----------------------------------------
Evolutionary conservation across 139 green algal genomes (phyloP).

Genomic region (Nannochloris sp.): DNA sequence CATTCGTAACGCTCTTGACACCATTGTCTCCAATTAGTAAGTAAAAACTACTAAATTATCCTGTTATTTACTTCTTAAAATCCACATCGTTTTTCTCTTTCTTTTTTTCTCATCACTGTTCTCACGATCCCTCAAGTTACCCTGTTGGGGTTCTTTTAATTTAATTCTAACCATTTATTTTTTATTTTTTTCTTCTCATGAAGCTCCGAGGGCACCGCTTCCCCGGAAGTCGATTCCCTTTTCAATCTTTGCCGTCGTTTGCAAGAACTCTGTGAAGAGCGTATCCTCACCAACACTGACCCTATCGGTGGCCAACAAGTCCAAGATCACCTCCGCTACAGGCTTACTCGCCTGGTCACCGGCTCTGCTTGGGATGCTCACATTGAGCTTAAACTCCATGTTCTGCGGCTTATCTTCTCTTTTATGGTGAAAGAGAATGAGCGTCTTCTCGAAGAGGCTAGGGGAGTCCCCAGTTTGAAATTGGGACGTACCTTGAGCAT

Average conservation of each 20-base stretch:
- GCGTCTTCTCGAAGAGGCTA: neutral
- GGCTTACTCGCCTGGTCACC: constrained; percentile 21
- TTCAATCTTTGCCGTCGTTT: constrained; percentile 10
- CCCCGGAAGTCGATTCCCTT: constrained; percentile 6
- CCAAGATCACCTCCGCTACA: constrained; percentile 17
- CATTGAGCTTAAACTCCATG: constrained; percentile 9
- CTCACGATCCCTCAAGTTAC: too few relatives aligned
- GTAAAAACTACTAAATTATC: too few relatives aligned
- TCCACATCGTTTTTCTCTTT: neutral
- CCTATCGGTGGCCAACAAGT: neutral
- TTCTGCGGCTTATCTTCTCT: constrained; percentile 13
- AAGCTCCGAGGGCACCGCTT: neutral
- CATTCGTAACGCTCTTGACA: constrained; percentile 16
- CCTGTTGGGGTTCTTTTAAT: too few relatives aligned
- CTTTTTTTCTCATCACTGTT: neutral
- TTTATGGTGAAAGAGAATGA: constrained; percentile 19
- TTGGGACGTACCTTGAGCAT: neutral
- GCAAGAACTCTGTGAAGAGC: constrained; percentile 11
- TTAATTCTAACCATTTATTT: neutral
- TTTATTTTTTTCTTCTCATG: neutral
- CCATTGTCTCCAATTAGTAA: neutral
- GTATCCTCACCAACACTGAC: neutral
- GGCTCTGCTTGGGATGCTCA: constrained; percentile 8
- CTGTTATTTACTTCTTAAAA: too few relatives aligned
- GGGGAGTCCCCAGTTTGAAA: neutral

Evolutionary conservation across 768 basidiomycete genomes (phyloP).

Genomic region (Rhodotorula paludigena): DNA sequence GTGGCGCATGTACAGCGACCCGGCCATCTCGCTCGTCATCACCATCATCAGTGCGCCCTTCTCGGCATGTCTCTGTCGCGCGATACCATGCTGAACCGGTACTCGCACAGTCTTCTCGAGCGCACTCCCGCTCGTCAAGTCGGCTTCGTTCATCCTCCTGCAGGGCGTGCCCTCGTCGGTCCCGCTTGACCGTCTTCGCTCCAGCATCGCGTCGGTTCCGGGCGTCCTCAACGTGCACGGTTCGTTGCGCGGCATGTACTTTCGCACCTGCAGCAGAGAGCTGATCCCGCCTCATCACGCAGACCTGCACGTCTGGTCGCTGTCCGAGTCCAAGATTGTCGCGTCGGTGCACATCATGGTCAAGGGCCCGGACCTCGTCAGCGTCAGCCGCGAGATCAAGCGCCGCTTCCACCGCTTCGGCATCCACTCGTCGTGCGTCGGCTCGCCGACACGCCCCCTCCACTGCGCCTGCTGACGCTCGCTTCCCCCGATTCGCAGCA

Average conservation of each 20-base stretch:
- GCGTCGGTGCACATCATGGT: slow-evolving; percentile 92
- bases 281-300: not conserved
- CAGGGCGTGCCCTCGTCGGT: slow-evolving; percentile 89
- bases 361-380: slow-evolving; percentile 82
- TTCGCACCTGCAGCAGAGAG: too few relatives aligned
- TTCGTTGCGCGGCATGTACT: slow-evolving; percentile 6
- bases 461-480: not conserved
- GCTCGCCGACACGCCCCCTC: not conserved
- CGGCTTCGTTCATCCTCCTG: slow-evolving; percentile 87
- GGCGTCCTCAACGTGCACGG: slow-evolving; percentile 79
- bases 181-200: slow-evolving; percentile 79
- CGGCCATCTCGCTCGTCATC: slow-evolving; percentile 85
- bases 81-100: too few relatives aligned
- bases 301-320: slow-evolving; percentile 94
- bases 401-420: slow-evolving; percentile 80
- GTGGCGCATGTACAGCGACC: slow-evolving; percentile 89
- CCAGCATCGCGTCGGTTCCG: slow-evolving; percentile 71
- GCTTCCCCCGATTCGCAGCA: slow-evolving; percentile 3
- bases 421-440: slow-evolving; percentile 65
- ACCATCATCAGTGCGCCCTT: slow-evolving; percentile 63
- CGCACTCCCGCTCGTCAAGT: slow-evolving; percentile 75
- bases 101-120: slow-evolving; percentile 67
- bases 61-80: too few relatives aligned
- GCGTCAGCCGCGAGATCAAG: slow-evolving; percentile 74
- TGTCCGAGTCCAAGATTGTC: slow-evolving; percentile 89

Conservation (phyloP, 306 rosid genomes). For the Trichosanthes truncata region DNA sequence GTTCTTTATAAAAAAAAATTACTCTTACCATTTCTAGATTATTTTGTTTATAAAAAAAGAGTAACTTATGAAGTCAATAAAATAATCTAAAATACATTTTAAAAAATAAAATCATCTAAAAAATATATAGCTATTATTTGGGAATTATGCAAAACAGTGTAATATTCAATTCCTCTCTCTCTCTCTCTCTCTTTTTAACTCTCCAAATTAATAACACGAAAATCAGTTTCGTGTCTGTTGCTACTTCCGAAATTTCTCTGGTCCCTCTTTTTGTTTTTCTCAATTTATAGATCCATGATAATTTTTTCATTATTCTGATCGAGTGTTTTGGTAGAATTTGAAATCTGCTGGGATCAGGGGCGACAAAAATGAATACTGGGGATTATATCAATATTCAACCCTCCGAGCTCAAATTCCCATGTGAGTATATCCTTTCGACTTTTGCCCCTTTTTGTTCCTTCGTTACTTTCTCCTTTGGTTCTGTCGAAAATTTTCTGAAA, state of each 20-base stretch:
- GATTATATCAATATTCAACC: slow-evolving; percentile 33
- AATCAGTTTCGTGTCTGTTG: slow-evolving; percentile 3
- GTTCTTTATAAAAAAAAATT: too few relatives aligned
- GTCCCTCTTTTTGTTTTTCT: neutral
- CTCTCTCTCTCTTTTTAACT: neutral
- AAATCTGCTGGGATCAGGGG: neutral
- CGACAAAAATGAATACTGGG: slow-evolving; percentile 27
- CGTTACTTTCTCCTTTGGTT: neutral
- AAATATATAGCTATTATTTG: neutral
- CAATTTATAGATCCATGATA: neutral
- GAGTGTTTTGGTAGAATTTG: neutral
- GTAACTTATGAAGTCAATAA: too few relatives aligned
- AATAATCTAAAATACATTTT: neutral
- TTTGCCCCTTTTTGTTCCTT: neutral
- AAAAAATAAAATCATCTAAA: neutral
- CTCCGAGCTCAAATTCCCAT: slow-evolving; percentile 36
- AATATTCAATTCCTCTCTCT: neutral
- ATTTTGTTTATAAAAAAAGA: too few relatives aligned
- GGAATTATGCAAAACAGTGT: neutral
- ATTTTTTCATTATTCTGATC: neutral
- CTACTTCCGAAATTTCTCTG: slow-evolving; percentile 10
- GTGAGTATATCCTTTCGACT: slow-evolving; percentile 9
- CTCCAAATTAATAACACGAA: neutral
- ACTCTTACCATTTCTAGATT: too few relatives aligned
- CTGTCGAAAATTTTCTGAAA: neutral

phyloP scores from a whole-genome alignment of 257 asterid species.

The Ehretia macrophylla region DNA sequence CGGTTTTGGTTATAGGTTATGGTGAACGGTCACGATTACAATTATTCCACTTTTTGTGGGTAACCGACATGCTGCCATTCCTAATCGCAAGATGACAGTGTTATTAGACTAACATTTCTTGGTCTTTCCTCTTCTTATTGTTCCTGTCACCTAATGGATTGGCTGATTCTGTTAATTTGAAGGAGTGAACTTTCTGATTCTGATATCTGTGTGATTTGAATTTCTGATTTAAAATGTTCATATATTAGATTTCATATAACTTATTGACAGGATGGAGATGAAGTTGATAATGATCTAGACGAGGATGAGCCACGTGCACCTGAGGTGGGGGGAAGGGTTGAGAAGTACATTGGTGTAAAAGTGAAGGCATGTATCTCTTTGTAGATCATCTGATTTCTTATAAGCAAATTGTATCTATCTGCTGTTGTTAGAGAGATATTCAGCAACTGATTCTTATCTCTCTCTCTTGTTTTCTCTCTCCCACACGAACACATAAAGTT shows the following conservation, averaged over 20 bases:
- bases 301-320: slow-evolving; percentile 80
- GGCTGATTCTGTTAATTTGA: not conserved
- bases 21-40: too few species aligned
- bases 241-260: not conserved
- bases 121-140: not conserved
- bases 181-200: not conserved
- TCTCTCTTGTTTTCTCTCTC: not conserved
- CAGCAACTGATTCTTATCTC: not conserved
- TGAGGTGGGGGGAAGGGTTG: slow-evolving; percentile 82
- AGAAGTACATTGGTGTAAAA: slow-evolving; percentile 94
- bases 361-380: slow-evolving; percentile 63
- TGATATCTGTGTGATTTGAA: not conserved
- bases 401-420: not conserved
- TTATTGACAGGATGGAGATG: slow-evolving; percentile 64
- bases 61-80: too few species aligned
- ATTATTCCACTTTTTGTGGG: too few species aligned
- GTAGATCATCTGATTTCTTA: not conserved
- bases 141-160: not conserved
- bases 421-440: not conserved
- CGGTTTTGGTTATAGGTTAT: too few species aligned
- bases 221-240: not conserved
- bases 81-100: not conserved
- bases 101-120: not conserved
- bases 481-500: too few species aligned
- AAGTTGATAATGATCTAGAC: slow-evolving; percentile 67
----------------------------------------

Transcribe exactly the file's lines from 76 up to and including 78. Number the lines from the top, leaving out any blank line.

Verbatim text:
- GGAATTATGCAAAACAGTGT: neutral
- ATTTTTTCATTATTCTGATC: neutral
- CTACTTCCGAAATTTCTCTG: slow-evolving; percentile 10